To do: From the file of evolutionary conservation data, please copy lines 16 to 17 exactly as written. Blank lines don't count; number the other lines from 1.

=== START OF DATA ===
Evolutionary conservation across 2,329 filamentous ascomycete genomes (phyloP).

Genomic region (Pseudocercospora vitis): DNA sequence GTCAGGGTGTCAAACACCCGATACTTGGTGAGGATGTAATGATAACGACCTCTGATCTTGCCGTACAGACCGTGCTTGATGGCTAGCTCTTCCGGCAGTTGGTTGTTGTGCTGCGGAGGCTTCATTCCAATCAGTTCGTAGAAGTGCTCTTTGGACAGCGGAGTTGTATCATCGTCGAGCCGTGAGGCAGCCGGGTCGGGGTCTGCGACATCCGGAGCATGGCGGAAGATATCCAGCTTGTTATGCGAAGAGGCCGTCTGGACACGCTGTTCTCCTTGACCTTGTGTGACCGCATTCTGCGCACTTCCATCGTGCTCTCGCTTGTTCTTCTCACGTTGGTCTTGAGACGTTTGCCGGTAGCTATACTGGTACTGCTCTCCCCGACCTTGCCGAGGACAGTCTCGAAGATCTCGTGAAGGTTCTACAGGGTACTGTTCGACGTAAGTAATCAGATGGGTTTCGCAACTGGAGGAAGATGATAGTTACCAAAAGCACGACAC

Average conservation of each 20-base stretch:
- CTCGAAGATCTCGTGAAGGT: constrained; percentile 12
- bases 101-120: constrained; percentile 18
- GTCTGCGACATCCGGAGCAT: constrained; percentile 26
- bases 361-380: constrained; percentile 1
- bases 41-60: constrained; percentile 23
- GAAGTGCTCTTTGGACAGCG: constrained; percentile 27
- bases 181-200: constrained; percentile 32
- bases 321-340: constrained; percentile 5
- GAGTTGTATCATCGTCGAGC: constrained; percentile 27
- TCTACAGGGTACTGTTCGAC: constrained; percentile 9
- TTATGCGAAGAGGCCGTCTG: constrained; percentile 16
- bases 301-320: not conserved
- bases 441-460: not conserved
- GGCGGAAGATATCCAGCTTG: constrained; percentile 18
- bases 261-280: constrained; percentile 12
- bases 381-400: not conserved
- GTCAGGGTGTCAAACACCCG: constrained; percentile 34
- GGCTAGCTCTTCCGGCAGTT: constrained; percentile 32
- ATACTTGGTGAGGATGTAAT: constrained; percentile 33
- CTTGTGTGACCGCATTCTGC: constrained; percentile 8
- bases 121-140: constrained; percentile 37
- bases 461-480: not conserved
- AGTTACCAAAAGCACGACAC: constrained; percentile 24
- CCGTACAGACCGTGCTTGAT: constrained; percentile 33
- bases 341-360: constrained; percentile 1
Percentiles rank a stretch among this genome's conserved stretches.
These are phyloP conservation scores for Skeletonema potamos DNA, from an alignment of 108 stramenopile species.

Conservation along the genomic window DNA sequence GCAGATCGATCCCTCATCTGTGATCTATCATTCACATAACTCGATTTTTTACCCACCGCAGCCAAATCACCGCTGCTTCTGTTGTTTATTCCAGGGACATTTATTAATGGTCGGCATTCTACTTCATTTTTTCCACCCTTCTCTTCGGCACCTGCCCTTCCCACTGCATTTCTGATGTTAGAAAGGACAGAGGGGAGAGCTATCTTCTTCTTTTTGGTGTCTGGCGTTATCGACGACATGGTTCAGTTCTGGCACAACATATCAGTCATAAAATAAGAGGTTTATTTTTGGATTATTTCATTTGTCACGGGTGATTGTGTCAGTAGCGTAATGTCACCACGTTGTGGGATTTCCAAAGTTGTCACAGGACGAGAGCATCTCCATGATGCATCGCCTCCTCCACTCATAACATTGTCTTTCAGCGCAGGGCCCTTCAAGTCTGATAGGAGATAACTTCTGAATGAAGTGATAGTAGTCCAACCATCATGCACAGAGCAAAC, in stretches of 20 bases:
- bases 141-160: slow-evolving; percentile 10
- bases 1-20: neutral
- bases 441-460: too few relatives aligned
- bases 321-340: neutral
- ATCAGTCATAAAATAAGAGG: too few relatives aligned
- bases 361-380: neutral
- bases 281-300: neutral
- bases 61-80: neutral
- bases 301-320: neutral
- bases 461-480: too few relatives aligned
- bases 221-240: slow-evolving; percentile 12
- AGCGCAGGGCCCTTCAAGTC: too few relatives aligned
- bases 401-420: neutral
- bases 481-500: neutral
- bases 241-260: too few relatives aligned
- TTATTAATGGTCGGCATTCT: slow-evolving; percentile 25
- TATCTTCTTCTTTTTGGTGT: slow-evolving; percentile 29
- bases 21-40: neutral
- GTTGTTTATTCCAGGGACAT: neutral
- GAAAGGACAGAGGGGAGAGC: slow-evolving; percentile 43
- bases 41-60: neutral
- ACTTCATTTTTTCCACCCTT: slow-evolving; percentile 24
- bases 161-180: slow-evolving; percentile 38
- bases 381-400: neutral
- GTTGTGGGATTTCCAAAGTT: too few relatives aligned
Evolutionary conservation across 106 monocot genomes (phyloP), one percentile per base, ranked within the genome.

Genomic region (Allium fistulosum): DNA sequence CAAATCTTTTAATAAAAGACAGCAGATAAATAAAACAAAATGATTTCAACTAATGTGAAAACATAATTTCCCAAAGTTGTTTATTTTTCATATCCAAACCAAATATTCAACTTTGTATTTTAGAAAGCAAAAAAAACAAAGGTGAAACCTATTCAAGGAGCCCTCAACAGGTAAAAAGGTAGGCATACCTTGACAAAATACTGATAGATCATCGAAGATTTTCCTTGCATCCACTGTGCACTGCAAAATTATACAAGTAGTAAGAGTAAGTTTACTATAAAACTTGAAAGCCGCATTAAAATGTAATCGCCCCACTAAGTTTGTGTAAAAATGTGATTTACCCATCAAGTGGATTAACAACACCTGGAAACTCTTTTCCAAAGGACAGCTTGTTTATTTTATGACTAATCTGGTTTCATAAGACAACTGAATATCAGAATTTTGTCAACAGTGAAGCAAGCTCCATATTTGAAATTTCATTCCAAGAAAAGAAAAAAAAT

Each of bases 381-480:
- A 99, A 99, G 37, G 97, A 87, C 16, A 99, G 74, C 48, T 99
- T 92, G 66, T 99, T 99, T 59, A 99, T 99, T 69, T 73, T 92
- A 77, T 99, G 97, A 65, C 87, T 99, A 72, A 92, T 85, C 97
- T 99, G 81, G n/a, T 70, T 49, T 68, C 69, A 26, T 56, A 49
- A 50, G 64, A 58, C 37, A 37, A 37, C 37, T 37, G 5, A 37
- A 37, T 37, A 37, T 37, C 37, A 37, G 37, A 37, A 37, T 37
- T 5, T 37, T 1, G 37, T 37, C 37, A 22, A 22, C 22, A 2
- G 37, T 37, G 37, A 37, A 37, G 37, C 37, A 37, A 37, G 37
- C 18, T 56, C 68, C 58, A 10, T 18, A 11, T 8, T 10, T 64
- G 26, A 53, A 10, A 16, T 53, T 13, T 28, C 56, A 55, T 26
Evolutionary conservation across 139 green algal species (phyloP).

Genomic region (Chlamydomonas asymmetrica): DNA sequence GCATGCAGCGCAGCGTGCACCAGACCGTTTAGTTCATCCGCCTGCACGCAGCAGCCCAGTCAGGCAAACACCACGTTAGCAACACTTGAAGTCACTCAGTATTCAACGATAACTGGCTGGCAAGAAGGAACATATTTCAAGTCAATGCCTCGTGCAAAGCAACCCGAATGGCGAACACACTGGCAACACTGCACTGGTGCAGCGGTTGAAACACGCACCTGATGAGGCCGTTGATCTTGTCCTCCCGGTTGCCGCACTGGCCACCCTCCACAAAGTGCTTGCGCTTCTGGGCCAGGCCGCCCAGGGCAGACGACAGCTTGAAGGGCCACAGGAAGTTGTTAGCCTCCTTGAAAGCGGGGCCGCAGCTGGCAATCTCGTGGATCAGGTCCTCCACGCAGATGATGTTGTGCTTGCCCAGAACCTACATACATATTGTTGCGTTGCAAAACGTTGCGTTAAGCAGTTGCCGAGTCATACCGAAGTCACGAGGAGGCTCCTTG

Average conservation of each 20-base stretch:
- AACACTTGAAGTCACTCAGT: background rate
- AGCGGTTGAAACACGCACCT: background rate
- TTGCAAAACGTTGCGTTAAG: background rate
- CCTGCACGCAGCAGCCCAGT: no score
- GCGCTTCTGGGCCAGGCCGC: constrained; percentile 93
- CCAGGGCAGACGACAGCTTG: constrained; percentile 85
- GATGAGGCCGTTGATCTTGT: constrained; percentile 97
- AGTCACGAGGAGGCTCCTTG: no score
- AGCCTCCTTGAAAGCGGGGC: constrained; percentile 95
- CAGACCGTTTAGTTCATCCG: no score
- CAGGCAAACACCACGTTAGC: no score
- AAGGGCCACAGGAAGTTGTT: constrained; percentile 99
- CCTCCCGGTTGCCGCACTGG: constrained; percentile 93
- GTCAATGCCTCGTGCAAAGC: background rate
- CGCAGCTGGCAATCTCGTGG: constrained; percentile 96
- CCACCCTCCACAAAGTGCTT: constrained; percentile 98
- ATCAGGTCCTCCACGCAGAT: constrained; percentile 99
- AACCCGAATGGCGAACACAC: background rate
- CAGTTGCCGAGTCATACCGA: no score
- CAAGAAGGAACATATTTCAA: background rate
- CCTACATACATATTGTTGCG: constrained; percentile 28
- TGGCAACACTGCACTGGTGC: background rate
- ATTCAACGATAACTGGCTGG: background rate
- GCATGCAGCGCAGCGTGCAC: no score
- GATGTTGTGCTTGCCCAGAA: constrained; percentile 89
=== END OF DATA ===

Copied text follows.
- bases 441-460: not conserved
- GGCGGAAGATATCCAGCTTG: constrained; percentile 18